There are three buttons on the device. The first is an on/off button, the second is primarily a direct-to Handsfree Assistant button (more about this later), and the third is a multifunction button (answer call / end call / voice dial & redial) that doubles as a large dial for volume up and down. Compared to the Crystal, these buttons are a pleasure to use. It's particularly nice to turn up or down the volume on a call using the dial.
Similarly to the Crystal, the HD has a magnet on the rear so you can attach it to the included clip, making it easy to attach to a car visor or other convenient spot. The clip also doubles as a mount for when you place it on a desk or counter. As mentioned in the Crystal review, the design is simple, but it's effective.
The HD shares many of the same specs as its smaller sibling. Battery life (20 hours talk, 1000 hours stand by) and Bluetooth range (around 10 meters) are the same. Where the HD takes ground on the Crystal is with its louder speakers (with a 5.4 Watt class D amplifier), noise cancelation and dual microphones for better audio quality. There's also the HandsFree Assistant, but I'll come to that in a few paragraphs.
Considering I didn't encounter a scenario where I needed the Crystal's speaker to be louder than what it has to offer, I'd say the HD's boost in volume is not necessary, but welcome. Particularly for those rare, but exceptionally loud environment moments. At top volume, the HD is incredibly loud. In fact, it's uncomfortably loud. But unlike the Crystal, there's very little distortion at full volume. The HD's class D amplifier and new speakers do pay off in this area. Full volume on the Crystal is a distorted mess.
Similarly, in my tests with the Crystal, I didn't struggle with others hearing my voice. However, with the HD in those particularly loud environment moments, the noise cancellation did seem to help with clarity for those on the other end.
Two of the biggest selling points of the HD are its voice feedback / interaction and HandsFree Assistant support from Dial2Do. Unfortunately, both are its biggest draw back. These two features represent a very bad attempt at Siri-like interaction from SuperTooth on the HD.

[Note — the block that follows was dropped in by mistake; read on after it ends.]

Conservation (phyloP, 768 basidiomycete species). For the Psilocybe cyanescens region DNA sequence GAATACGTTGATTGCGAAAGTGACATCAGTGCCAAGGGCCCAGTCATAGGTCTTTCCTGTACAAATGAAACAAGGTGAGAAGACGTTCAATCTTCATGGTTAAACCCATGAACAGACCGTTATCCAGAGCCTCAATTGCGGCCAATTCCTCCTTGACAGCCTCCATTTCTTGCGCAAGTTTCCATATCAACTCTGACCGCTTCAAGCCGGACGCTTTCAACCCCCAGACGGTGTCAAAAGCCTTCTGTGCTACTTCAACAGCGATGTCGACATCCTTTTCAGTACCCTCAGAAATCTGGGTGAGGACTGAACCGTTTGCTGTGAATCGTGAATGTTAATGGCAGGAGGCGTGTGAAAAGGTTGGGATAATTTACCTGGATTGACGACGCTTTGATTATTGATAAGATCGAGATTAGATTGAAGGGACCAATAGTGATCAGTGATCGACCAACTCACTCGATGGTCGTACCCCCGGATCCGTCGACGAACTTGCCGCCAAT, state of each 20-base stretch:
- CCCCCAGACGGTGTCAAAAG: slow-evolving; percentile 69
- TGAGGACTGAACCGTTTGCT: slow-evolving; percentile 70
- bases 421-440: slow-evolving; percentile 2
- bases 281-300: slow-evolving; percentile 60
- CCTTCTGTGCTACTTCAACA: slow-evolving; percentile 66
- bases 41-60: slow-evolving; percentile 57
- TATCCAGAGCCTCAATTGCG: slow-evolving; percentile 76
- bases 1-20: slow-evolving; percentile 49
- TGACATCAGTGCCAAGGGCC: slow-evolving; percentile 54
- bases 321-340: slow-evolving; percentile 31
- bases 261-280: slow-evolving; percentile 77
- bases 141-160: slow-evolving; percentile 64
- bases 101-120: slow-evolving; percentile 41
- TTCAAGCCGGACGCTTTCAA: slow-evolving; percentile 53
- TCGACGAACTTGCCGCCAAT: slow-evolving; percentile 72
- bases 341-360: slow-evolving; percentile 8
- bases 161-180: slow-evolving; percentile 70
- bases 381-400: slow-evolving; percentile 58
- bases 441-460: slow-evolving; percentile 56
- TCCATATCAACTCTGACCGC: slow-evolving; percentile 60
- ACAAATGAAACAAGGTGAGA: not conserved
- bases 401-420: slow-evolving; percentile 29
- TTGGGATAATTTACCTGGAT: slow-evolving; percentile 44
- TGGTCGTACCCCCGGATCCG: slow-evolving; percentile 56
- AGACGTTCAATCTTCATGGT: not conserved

First off, the voice commands (like calling a contact with your voice) require you to sync your address book to the HD. Unfortunately, this process is anything but simple. The HD spent a good few minutes copying my address book over, but from what I can determine, it can't use the formatting of an iOS address book, which means it doesn't recognise my contacts. I tried any number of ways to get this to work, but I hit a dead end. Visiting SuperTooth's website yielded poorly laid out support which was difficult to follow and didn't fix the problem. SuperTooth also says the HD's firmware can easily be updated, but there is no where on the site where you're told how to do this.
Secondly, the HD's ability to send text messages, tweets and Facebook updates relies on Dial2Do through the HandsFree Assistant button. I'll only say this about Dial2Do: do not bother going there. If you have an iPhone, or any other smartphone, it makes no sense. I'd even hesitate to recommend it to those with dumb phones. In this day and age, there's just no point.
Worst of all, all these features and more are built into Siri and iOS. And you can access Siri through the HD, though it's a two-step process to get there. Ironically, accessing Siri on the Crystal is a one step process. It begs the question: why try to replicate features in a speakerphone that the phone itself can perform significantly better?
It's hard to recommend the SuperTooth HD when two of its main selling points are basically obsolete to iPhone users. And with that in mind -- even though the HD has slightly better looks, a louder speaker and noise reduction -- you'd be crazy to spend $129 on the HD when you can get the SuperTooth Crystal for half the price and simply augment the powerful features that iOS already has to offer.
Check out the SuperTooth HD and Crystal at the SuperTooth Store website.